/ 22 December 2009

Hamas blames Israel as prisoner talks drag on

Hamas blamed Israel on Tuesday for stalling efforts to swap hundreds of Palestinian prisoners for a captured soldier.

Hamas blamed Israel on Tuesday for stalling efforts to swap hundreds of Palestinian prisoners for a captured soldier after the Jewish state reportedly expressed reservations over the Islamists’ latest offer.

The two sides had appeared to be close to reaching a deal, with Israeli Prime Minister Benjamin Netanyahu holding five meetings in less than 48 hours with six top ministers before passing an offer to Hamas via a German mediator.

Local media said that in its reply, Israel balked at allowing some of the released Palestinian prisoners to return to their homes in the occupied West Bank, insisting that they instead go to Hamas-run Gaza or third countries.

”Israel reported favourably to the general outline presented by the German mediator,” the Ynet news website said. ”Part of the reservations are the names of the heavyweight prisoners that Israel demands be deported.”

Defence Minister Ehud Barak said that the government was ”toiling intensively on finding the right way to make headway on the issue of Gilad” Shalit, seized by Gaza militants in a deadly cross-border raid in June 2006.

”The Israeli government … sees it as our highest duty to return Gilad home, but not at any price,” he said.

But Hamas spokesperson Sami Abu Zuhri insisted those high-level talks merely showed Israeli divisions were behind the delay in reaching a deal to release the 23-year-old Shalit.

”The scene that took place yesterday inside the Israeli government is proof that Israel is responsible for hindering and delaying the prisoner exchange agreement,” Abu Zuhri said.

Following the marathon meetings, the premier’s office said only that the ministers instructed the negotiators to continue the talks.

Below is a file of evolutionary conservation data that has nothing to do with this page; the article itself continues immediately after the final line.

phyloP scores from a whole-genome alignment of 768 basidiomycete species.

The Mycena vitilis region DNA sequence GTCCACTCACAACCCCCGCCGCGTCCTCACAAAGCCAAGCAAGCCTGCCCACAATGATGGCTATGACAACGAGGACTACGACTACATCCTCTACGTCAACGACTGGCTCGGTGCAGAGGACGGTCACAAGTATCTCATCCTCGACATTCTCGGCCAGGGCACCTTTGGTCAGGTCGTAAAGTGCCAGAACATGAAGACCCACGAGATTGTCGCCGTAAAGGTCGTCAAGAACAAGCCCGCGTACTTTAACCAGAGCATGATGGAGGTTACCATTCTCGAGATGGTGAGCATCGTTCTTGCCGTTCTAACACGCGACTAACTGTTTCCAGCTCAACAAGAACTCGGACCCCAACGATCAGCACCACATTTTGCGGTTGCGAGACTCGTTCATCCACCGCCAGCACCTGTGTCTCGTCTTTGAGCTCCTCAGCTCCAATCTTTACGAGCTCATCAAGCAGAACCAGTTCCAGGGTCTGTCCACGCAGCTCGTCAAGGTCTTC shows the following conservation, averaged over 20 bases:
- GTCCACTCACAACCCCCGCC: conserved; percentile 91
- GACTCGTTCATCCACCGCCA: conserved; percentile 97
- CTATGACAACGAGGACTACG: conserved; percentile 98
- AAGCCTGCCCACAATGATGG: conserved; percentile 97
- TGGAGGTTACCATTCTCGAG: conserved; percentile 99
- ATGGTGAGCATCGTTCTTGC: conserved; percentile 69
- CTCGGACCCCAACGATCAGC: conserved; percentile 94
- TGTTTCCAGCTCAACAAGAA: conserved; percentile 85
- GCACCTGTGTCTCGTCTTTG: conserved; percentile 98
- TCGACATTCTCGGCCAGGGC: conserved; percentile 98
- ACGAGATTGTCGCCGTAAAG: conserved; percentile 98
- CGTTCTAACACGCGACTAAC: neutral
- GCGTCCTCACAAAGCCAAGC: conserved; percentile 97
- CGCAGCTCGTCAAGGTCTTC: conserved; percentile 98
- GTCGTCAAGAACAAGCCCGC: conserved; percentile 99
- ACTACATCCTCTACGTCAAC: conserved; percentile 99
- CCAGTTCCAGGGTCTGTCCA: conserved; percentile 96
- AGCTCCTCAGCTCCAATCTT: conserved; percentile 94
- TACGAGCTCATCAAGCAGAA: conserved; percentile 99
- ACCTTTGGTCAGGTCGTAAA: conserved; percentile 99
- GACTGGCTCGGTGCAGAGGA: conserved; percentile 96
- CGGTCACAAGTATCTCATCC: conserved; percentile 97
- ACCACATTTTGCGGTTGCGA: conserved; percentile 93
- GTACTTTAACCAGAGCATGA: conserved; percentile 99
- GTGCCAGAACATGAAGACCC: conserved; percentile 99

According to Israeli and Palestinian officials, Israel would free 450 militants, including many involved in deadly attacks, in exchange for Shalit. An additional 500 prisoners would be released at a later stage.

There are currently about 8 000 Palestinian prisoners in Israeli jails.

Abu Zuhri said Hamas had not ”closed the door on the negotiations” but that it would adhere to its conditions, which are believed to include the release of several top commanders responsible for the deaths of scores of Israelis.

Shalit’s parents, who have made impassioned pleas for ministers to agree to a deal so that their son can be released after three years in captivity, were laconic following Israel’s latest move.

”The process continues,” said Noam Shalit by telephone.

In Gaza meanwhile, the Palestinian relatives of prisoners have been eagerly following the talks, hoping their loved ones are included in any deal.

”I did not sleep all night and I no longer know what’s true and what isn’t,” said Ghalia Barud (75) whose son Ibrahim has been in jail for 24 years but may not be on the list because he is due to be released in three years.

”I am always calling the mothers of other prisoners for any news about the names of prisoners in the deal, but no one knows anything.”

Germany, which has a history of mediating successful prisoner exchanges between Israel and Lebanon’s Hezbollah militia, dispatched a mediator to join the talks earlier this year after months of unsuccessful Egyptian mediation.

Both Israel and Hamas have imposed censorship on comments on the negotiations over Shalit, who has become a cause célèbre in the Jewish state.

But there is also strong opposition within the country to releasing people convicted of some of the deadliest suicide bombings ever carried out in Israel.

According to a poll released on Tuesday, 52% of Israelis think the country should pay almost any price to return prisoners since it is the moral obligation of the state that sent them to war.

But 32% oppose freeing people who killed Israelis in ”terrorist attacks” inside the Jewish since this will encourage such acts and more kidnappings.

Hamas and two smaller Palestinian militant groups captured Shalit in June 2006 when they tunneled into Israel out of Gaza and attacked an army post, killing two soldiers. – AFP